I’ve decided to take a small break from the Bayern Local Series, to share with you what I consider to be one of the most beautiful places on this planet.
Imagine deep, green valleys, covered in vineyards, orchards, castles and charming villages, with a sunny Mediterranean climate allowing for the growth of palm and (in some places) olive trees. Imagine rugged mountains surrounding these valleys, their jagged peaks providing postcard-perfect views in almost every direction. Imagine that this same place offers a mix of Italian and Germanic cultures found nowhere else in the world (apart from, perhaps, the Swiss Canton of Ticino). This is South Tyrol’s wine region, and it is not a destination to be missed for lovers of nature, outdoor activities, breathtaking scenery, and excellent food and wine.
I could easily blog about South Tyrol for months, and if I had to pick one place in the world as my favorite destination, this region would have to be it. I’ll perhaps address more of what the larger area has to offer in the future, but for now I’ll stick to the valleys of the Wine Road and the low mountain landscapes overlooking them.
South Tyrol (Südtirol in German, Alto Adige in Italian) is a province in Italy’s far north, just south of the Austrian state of Tyrol. Together with Trentino it makes up the autonomous region of Trentino-Alto Adige. It is an area of rugged mountains, called the Dolomites, but also valleys of varying altitudes and climates. The region is officially trilingual (German and Italian, of course; Ladin, spoken by about 5% of inhabitants, is the third language), and in South Tyrol practically every village has two names as a result of this bilingual status. Trentino is majority Italian speaking, while in South Tyrol the predominant language is German.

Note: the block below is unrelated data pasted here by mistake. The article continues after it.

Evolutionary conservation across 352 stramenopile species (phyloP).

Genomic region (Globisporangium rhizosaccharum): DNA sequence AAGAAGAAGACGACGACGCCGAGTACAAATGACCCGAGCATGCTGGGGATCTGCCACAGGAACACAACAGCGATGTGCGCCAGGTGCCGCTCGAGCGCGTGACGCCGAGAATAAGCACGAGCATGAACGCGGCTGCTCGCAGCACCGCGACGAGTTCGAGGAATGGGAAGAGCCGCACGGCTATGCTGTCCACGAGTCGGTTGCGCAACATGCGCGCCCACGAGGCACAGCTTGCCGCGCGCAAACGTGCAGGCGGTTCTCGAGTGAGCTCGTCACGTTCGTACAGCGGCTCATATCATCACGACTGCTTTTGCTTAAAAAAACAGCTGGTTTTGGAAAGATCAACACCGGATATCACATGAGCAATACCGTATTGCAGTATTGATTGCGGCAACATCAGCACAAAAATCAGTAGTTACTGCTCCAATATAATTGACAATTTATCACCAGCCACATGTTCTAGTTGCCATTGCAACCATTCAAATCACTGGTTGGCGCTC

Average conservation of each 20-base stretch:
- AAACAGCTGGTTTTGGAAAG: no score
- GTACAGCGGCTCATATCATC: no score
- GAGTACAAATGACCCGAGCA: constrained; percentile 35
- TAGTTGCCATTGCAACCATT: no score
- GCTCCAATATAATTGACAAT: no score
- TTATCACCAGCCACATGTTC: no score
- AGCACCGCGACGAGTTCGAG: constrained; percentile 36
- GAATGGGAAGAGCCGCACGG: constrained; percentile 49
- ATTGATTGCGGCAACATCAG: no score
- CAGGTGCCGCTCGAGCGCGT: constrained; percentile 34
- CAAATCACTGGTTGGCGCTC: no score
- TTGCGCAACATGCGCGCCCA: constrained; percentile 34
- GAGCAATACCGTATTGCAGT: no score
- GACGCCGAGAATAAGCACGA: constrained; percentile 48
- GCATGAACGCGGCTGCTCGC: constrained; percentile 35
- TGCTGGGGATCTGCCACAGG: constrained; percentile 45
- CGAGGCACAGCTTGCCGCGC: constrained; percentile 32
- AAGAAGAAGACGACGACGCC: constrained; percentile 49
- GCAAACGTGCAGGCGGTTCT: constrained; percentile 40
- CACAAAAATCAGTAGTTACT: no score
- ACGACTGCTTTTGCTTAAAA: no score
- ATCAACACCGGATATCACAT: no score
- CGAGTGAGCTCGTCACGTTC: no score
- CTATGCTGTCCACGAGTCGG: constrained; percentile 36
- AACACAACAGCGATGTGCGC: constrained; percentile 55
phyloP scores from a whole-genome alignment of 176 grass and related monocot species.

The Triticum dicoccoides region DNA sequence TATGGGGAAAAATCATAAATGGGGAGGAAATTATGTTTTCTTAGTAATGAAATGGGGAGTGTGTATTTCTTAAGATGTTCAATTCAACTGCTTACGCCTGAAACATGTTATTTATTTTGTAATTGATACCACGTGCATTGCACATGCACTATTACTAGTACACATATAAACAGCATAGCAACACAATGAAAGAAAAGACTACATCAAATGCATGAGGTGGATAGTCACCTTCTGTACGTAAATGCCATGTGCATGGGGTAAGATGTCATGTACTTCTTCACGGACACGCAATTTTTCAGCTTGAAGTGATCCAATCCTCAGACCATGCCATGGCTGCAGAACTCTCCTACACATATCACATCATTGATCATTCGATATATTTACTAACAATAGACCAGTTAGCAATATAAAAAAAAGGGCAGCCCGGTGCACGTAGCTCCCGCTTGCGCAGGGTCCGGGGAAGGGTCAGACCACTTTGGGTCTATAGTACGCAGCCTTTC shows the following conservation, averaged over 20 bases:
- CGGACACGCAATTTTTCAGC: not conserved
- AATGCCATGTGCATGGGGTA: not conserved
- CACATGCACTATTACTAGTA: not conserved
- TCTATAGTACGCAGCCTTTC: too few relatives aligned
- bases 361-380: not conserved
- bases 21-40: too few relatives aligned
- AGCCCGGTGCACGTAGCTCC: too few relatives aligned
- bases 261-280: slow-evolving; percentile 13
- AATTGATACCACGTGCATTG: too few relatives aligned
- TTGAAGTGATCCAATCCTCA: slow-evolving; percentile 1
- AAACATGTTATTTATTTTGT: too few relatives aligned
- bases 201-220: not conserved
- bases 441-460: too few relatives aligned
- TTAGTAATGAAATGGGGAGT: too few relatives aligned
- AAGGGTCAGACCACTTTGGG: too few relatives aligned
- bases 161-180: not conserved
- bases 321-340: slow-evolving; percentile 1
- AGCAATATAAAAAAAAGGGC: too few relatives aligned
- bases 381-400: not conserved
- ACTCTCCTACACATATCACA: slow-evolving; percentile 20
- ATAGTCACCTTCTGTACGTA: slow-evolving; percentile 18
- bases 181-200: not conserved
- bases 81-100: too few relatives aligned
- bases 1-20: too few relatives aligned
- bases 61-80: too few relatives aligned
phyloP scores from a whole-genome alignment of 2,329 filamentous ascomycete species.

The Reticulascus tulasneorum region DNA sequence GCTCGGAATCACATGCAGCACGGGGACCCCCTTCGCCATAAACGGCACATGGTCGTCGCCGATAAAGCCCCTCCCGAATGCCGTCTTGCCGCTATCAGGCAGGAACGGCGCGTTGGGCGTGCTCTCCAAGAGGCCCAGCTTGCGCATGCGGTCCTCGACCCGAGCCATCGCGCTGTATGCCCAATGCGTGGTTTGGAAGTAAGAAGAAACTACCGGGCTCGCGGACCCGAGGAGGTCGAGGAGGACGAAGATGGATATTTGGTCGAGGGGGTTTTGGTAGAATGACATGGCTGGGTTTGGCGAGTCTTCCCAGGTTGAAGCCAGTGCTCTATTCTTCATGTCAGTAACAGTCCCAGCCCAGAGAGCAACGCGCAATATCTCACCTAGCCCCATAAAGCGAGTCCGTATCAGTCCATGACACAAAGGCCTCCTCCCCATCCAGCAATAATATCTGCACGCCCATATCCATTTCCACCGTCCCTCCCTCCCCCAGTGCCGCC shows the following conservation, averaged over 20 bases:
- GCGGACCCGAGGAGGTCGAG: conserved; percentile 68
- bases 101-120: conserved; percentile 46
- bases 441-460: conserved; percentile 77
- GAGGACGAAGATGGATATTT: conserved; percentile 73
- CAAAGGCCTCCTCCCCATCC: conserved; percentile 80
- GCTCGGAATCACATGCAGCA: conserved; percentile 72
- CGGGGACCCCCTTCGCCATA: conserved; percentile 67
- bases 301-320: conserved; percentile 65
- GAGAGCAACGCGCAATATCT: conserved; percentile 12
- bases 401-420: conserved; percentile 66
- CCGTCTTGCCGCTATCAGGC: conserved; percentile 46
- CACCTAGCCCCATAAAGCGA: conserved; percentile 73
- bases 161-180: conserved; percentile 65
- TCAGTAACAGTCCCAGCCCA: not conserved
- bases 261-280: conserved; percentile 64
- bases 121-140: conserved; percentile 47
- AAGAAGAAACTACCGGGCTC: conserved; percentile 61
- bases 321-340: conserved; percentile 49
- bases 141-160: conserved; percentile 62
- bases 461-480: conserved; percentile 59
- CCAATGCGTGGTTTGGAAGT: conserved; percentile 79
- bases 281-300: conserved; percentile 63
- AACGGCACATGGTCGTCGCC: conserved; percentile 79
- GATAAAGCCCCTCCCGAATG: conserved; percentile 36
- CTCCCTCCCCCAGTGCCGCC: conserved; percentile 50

The vineyards are concentrated in the valleys and hillsides south of Bolzano/Bozen, as well as between Bolzano and Merano/Meran; some wine production also occurs to the northeast of Bolzano. It is not a heavily populated province; Bolzano has a population of approximately 110,000 and is the largest city by far. Most settlements consist of small towns and villages of less than 15,000 people.
A Truly Unique History
South Tyrol’s recent history is complex and rather tumultuous, but a brief overview is very important to understanding the province and its people. Prior to World War I South Tyrol was part of the Austro-Hungarian Empire, and was both culturally and linguistically Germanic. After the end of WWI it was ceded to Italy. Later, Mussolini (with Hitler’s blessing) implemented “Italianization” programs of both incentivized resettlement of Italians from other regions and extreme subjugation of the German and Ladin languages.
For decades after the incorporation of South Tyrol into Italy the province was unstable; it was the topic of international dispute between Italy and Austria, and at times violence flared. Gradually a series of agreements were put into place that settled the dispute, the suppression of German and Ladin ended and the region was granted a large degree of autonomy in 1972. These actions allowed the multicultural reality of the province to stabilize, and what has so far been a lasting peace emerged.